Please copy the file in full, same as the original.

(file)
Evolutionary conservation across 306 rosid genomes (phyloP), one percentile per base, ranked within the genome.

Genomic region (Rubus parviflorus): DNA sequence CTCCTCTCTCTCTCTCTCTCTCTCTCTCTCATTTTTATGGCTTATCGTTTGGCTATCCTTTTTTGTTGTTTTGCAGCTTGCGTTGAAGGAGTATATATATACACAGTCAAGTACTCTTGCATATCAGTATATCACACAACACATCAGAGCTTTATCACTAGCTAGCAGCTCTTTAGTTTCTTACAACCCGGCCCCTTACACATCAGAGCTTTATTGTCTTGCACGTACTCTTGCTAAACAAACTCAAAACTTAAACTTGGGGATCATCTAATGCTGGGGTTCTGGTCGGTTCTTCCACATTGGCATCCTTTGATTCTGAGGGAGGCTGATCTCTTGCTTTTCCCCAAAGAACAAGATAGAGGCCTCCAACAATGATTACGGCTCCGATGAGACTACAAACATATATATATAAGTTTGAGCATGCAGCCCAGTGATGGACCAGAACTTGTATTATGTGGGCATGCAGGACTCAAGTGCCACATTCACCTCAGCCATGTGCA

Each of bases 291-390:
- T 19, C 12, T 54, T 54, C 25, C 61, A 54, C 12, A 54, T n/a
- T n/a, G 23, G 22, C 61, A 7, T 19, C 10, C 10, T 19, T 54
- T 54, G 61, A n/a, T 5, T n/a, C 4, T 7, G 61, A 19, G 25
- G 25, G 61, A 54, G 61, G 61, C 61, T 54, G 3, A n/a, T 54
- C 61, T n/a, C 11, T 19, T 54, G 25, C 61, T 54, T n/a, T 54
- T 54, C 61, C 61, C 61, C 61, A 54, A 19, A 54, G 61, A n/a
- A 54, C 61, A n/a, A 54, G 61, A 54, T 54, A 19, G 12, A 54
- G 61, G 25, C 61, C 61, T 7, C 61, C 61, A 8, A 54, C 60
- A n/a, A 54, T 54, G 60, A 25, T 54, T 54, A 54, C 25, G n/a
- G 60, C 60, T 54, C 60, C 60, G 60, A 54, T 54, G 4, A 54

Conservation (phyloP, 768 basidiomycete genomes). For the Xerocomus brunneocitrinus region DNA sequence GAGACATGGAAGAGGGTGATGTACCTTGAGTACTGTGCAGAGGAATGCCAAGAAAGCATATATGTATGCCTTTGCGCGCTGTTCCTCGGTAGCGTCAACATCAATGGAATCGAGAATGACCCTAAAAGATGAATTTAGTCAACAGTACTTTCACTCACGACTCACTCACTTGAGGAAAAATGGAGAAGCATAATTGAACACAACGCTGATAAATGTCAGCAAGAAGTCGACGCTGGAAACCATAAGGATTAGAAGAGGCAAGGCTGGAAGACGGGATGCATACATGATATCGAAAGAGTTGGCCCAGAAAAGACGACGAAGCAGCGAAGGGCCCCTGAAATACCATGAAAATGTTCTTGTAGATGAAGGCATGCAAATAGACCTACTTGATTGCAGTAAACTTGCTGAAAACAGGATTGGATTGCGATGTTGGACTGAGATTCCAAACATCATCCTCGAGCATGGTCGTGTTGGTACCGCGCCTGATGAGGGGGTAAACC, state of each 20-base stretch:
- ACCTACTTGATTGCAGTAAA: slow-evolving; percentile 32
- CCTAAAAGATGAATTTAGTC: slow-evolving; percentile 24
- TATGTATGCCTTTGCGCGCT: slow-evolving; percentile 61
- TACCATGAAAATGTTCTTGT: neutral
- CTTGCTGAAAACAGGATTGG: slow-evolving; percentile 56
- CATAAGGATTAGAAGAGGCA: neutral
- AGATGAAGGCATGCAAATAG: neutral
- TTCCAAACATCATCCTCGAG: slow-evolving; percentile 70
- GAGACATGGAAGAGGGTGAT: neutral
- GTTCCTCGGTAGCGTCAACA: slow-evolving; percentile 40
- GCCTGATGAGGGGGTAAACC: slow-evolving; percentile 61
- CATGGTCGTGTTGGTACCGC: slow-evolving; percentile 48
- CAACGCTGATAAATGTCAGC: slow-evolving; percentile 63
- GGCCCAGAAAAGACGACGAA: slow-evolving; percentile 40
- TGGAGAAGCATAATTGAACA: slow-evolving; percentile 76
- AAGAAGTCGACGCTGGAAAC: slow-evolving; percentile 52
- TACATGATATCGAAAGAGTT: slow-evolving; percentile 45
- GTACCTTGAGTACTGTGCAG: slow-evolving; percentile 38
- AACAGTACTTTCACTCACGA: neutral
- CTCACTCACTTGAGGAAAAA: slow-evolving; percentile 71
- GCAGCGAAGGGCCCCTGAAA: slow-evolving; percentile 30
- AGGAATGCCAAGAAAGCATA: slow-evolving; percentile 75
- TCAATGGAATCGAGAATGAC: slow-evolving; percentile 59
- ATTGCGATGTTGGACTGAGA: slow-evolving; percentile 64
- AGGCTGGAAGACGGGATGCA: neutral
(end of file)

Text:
Evolutionary conservation across 306 rosid genomes (phyloP), one percentile per base, ranked within the genome.

Genomic region (Rubus parviflorus): DNA sequence CTCCTCTCTCTCTCTCTCTCTCTCTCTCTCATTTTTATGGCTTATCGTTTGGCTATCCTTTTTTGTTGTTTTGCAGCTTGCGTTGAAGGAGTATATATATACACAGTCAAGTACTCTTGCATATCAGTATATCACACAACACATCAGAGCTTTATCACTAGCTAGCAGCTCTTTAGTTTCTTACAACCCGGCCCCTTACACATCAGAGCTTTATTGTCTTGCACGTACTCTTGCTAAACAAACTCAAAACTTAAACTTGGGGATCATCTAATGCTGGGGTTCTGGTCGGTTCTTCCACATTGGCATCCTTTGATTCTGAGGGAGGCTGATCTCTTGCTTTTCCCCAAAGAACAAGATAGAGGCCTCCAACAATGATTACGGCTCCGATGAGACTACAAACATATATATATAAGTTTGAGCATGCAGCCCAGTGATGGACCAGAACTTGTATTATGTGGGCATGCAGGACTCAAGTGCCACATTCACCTCAGCCATGTGCA

Each of bases 291-390:
- T 19, C 12, T 54, T 54, C 25, C 61, A 54, C 12, A 54, T n/a
- T n/a, G 23, G 22, C 61, A 7, T 19, C 10, C 10, T 19, T 54
- T 54, G 61, A n/a, T 5, T n/a, C 4, T 7, G 61, A 19, G 25
- G 25, G 61, A 54, G 61, G 61, C 61, T 54, G 3, A n/a, T 54
- C 61, T n/a, C 11, T 19, T 54, G 25, C 61, T 54, T n/a, T 54
- T 54, C 61, C 61, C 61, C 61, A 54, A 19, A 54, G 61, A n/a
- A 54, C 61, A n/a, A 54, G 61, A 54, T 54, A 19, G 12, A 54
- G 61, G 25, C 61, C 61, T 7, C 61, C 61, A 8, A 54, C 60
- A n/a, A 54, T 54, G 60, A 25, T 54, T 54, A 54, C 25, G n/a
- G 60, C 60, T 54, C 60, C 60, G 60, A 54, T 54, G 4, A 54

Conservation (phyloP, 768 basidiomycete genomes). For the Xerocomus brunneocitrinus region DNA sequence GAGACATGGAAGAGGGTGATGTACCTTGAGTACTGTGCAGAGGAATGCCAAGAAAGCATATATGTATGCCTTTGCGCGCTGTTCCTCGGTAGCGTCAACATCAATGGAATCGAGAATGACCCTAAAAGATGAATTTAGTCAACAGTACTTTCACTCACGACTCACTCACTTGAGGAAAAATGGAGAAGCATAATTGAACACAACGCTGATAAATGTCAGCAAGAAGTCGACGCTGGAAACCATAAGGATTAGAAGAGGCAAGGCTGGAAGACGGGATGCATACATGATATCGAAAGAGTTGGCCCAGAAAAGACGACGAAGCAGCGAAGGGCCCCTGAAATACCATGAAAATGTTCTTGTAGATGAAGGCATGCAAATAGACCTACTTGATTGCAGTAAACTTGCTGAAAACAGGATTGGATTGCGATGTTGGACTGAGATTCCAAACATCATCCTCGAGCATGGTCGTGTTGGTACCGCGCCTGATGAGGGGGTAAACC, state of each 20-base stretch:
- ACCTACTTGATTGCAGTAAA: slow-evolving; percentile 32
- CCTAAAAGATGAATTTAGTC: slow-evolving; percentile 24
- TATGTATGCCTTTGCGCGCT: slow-evolving; percentile 61
- TACCATGAAAATGTTCTTGT: neutral
- CTTGCTGAAAACAGGATTGG: slow-evolving; percentile 56
- CATAAGGATTAGAAGAGGCA: neutral
- AGATGAAGGCATGCAAATAG: neutral
- TTCCAAACATCATCCTCGAG: slow-evolving; percentile 70
- GAGACATGGAAGAGGGTGAT: neutral
- GTTCCTCGGTAGCGTCAACA: slow-evolving; percentile 40
- GCCTGATGAGGGGGTAAACC: slow-evolving; percentile 61
- CATGGTCGTGTTGGTACCGC: slow-evolving; percentile 48
- CAACGCTGATAAATGTCAGC: slow-evolving; percentile 63
- GGCCCAGAAAAGACGACGAA: slow-evolving; percentile 40
- TGGAGAAGCATAATTGAACA: slow-evolving; percentile 76
- AAGAAGTCGACGCTGGAAAC: slow-evolving; percentile 52
- TACATGATATCGAAAGAGTT: slow-evolving; percentile 45
- GTACCTTGAGTACTGTGCAG: slow-evolving; percentile 38
- AACAGTACTTTCACTCACGA: neutral
- CTCACTCACTTGAGGAAAAA: slow-evolving; percentile 71
- GCAGCGAAGGGCCCCTGAAA: slow-evolving; percentile 30
- AGGAATGCCAAGAAAGCATA: slow-evolving; percentile 75
- TCAATGGAATCGAGAATGAC: slow-evolving; percentile 59
- ATTGCGATGTTGGACTGAGA: slow-evolving; percentile 64
- AGGCTGGAAGACGGGATGCA: neutral